The TPF-5(279) Objective and Scope of Work
The objective of the pooled fund is to provide research and analysis for a variety of highway hydraulics projects managed or coordinated by State DOTs; to provide and maintain a high performance Computational Fluid Dynamics (CFD) computing environment for application to highway hydraulics infrastructure and related projects; and to support and seek to broaden the use of CFD among State Department of Transportation employees.
The scope of work for the pooled fund includes:
Computational Mechanics Research on a Variety of Projects:
The TRACC scientific staff in the computational mechanics focus area will perform research, analysis, and parametric computations as required for State DOT projects.
Computational Mechanics Research Support:
The TRACC support team, consisting of highly qualified engineers in the CFD focus areas, will provide guidance to users of CFD software on an as needed or periodic basis determined by the State DOTs.
The TRACC team will use the TRACC clusters for work done on projects; The TRACC system administrator will maintain the clusters and work closely with the Argonne system administrator’s community; The TRACC system administrator will also install the latest versions of the STAR-CCM+ CFD software and other software that may be required for accomplishing projects.
Interested in CFD Research?
If you are interested in using the TPF-5(279), you can contribute funds and then FHWA will transfer the funds to the established IAA for your project. For more information on the TPF-5(279) you may contact Kornel Kerenyi (email@example.com) or visit the website http://www.pooledfund.org/Details/Study/515. If you would like more information about the TRCCC, you may visit their site http://web.anl.gov/TRACC/ . To learn more about the CFD modeling used by FHWA, please check out http://www.fhwa.dot.gov/research/tfhrc/labs/hydraulics/tfhrclab/nummodeling.cfm .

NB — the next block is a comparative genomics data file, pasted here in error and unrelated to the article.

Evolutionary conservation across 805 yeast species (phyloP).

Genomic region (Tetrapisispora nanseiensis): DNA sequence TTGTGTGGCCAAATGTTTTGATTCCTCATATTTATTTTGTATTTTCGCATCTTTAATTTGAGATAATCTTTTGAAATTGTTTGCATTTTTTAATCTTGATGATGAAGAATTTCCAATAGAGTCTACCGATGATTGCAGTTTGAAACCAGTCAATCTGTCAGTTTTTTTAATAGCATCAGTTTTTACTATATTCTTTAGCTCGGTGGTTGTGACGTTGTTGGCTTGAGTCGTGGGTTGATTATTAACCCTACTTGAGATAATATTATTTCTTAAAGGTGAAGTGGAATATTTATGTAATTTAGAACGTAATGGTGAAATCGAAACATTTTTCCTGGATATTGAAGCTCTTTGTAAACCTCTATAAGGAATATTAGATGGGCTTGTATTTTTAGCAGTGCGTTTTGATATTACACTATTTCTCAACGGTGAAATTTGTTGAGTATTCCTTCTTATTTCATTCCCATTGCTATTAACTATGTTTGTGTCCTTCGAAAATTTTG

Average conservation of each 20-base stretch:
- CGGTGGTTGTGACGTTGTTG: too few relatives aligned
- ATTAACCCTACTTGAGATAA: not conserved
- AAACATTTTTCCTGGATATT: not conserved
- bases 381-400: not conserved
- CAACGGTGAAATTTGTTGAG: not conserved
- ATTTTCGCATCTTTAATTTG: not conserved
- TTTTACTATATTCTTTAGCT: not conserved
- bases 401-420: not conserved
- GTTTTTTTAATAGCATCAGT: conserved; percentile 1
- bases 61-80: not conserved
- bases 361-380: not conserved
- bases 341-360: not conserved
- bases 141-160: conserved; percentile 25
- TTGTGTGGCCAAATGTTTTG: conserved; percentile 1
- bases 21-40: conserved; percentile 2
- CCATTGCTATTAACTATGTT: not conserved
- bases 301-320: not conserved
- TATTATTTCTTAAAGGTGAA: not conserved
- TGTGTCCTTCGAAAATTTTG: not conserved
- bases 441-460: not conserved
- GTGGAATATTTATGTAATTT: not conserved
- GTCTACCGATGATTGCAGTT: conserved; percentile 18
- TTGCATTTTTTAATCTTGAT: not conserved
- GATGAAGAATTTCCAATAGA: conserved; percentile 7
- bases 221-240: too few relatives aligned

States Use CFD to Solve Hydraulic Issues
Minnesota Tests Its ADA-Compliant Grates for Hydraulic Capacity
When making improvements to sidewalks and cross-walks in urban areas, the Minnesota Department of Transportation (MNDOT) needed to use new grate tyles to comply with the American Disability Act (ADA). Unfortunately, the manufacture of the grates could not provide the hydraulic characteristics of the ADA compliant grates. To determine such characteristics, one would usually run physical model testing of the grates in a hydraulics lab varying the flows and slope. MNDOT has opted for a less expensive and faster approach by modeling the grates using high performance numerical Computational Fluid Dynamic Modeling (CFD) developed and run by the Transportation Analysis Research Computing Center (TRACC) via the pooled fund TPF-5(279).
The CFD Model
To determine the feasibility of modeling the grates and determining the hydraulic capacity in CFD, the ANL modeled two grates using manufacturer schematic drawings. ANL then added boundaries, such as the velocity input, curbs, and pressure outlets downstream of the grate and below the grate. The model ended up having more than 2.5 million cells. To analyze the grate, the ANL used Free Surface VOF Analysis, a K-Epsilon Turbulence Model, and Implicit Unsteady Calculations.
CFD Model of Grate Cross-Section of CFD Model Check out the video of the CFD Model Results? (See PDF)
Results from the feasibility model confirmed that CFD would be capable of modeling the grates and providing the hydraulic capacity. The next step will be to conduct a series of runs altering the geometry and flow.
MNDOT will use the results from the CFD modeling to develop a standard plate for an ADA grate. The grate will also be included in the updated MNDOT drainage manual. Calculations for the grate will be described in the MNDOT Drainage Handbook.
For more information about this study or conducting a similar study of you own, please contact Kornel Kerenyi (firstname.lastname@example.org).
We would like to thank the following for their contributions to the articles in the newsletter:
FHWA Headquarters Office:
FHWA Resource Center:
FHWA Hydraulic Contacts
The FHWA Hydraulic Staff are available to assist you with FHWA Hydraulic related issues. A list of Hydraulic Staff may be found at:
FHWA Resource Center Hydraulic Engineer
FHWA Resource Center Hydraulic Engineer